Using a silver-coated polymeric substrate for the management of chronic ulcerations: the initial Mayo Clinic experience.

Rusty A. Moore, David A. Liedl, Sarah Jenkins, Karen L. Andrews

Research output: Contribution to journalArticle

10 Scopus citations

Abstract

BACKGROUND: This retrospective observational study was designed to review the use of a silver-coated polymeric substrate on various types of chronic wounds at the Mayo Clinic in Rochester, Minnesota. METHODS: The study was set in a community and referral multidisciplinary vascular wound clinic. The authors identified the first 112 patients treated with a silver dressing in the center. Of these, 15 were lost to follow-up or had incomplete data. Ninety-seven patients were included in the study. Thirty-seven of these 97 patients had multiple wounds; however, 1 wound per person was randomly chosen for analysis. The median age of these patients was 69 years. A wound was considered healed when the wound was completely epithelialized. Of the 97 wounds evaluated, the primary etiologies were as follows: 20 (20.6%) were neurotrophic, 24 (24.7%) were ischemic (arterial, arteriolar, or vasculitic), 20 (20.6%) were venous, 7 (7.2%) were traumatic, and 16 (16.5%) were multifactorial. The silver dressing was the primary wound care product on all wounds. Silverlon (Argentum LLC, Chicago, Illinois) was the silver dressing used for this study. The frequency of dressing changes and use of secondary dressings, to keep the wound moist, were based on the amount of drainage, debris, and slough on the wound. Data pertaining to patient demographics, risk factors, wound etiology, noninvasive arterial vascular studies, frequency of dressing changes, wound discomfort, wound size, and wound duration were collected by retrospective chart review. RESULTS: Thirty-five of the 97 wounds (36.1%) healed. The 62 nonhealed wounds (63.9%) decreased in size by a median of 55.2%. Among the 68 patients who had reported discomfort before the study, 77.9% reported no change in discomfort, 17.7% reported increased pain, and 4.4% reported decreased pain. CONCLUSION: A silver-coated polymeric substrate (Silverlon) can be used as an effective primary wound care dressing in patients with active wounds.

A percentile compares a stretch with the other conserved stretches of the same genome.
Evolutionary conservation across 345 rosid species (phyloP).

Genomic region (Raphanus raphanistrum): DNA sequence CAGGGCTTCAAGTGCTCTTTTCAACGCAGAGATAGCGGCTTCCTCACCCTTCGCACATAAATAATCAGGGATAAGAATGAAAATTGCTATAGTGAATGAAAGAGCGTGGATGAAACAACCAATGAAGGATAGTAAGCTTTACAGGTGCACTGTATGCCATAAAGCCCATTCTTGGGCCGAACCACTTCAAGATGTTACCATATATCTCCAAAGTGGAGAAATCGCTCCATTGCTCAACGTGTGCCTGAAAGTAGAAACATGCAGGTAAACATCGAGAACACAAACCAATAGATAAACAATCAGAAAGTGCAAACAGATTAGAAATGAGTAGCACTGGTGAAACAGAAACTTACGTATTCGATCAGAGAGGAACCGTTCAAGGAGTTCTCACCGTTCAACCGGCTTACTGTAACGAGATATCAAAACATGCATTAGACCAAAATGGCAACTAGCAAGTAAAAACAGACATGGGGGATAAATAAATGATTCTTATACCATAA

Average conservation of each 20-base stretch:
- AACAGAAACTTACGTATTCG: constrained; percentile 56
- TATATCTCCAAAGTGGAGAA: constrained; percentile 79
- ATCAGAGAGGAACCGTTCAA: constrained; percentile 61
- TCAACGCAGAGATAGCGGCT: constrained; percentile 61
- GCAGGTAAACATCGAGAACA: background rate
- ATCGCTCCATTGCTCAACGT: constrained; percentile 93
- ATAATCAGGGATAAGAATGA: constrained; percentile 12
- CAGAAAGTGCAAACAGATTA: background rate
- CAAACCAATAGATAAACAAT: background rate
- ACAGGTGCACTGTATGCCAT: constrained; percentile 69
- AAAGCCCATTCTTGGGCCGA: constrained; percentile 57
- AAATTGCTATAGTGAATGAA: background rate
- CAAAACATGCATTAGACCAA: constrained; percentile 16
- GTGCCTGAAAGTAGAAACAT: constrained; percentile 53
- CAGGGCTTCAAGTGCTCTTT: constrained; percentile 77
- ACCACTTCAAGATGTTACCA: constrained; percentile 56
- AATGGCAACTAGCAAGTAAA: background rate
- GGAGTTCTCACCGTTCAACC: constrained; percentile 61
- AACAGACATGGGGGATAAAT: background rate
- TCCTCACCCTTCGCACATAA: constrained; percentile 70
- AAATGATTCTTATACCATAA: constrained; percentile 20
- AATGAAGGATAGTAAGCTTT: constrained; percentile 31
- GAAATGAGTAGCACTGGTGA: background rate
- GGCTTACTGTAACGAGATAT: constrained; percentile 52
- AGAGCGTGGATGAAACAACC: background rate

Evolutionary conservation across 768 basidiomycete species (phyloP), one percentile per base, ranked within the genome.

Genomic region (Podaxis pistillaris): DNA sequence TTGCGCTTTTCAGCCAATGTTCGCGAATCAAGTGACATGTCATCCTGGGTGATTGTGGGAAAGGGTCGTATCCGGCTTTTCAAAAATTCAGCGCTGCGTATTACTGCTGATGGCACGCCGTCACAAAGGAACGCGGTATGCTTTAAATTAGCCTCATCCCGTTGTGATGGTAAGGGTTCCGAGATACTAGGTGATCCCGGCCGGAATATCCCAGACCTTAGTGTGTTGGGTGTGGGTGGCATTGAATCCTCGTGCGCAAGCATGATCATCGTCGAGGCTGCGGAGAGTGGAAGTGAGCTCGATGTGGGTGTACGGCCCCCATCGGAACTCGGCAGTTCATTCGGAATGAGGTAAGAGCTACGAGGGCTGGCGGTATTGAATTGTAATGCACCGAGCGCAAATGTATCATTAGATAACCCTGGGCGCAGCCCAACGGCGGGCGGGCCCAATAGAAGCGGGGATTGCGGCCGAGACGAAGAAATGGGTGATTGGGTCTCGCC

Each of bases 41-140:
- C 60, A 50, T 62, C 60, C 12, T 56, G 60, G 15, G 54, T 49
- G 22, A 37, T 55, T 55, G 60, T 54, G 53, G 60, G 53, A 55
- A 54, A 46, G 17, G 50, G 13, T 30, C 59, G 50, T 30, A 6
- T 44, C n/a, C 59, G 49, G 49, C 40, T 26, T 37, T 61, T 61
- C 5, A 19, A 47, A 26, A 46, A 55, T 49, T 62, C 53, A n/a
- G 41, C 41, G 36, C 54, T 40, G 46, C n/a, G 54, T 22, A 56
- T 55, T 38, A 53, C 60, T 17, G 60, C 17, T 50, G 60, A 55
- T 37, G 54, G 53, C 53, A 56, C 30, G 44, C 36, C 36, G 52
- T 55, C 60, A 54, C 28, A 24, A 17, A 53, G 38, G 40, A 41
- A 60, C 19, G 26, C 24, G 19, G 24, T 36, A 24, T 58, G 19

Original languageEnglish (US)
Pages (from-to)517-520
Number of pages4
JournalAdvances in skin & wound care
Volume21
Issue number11
StatePublished - Nov 2008

ASJC Scopus subject areas

  • Dermatology
  • Advanced and Specialized Nursing

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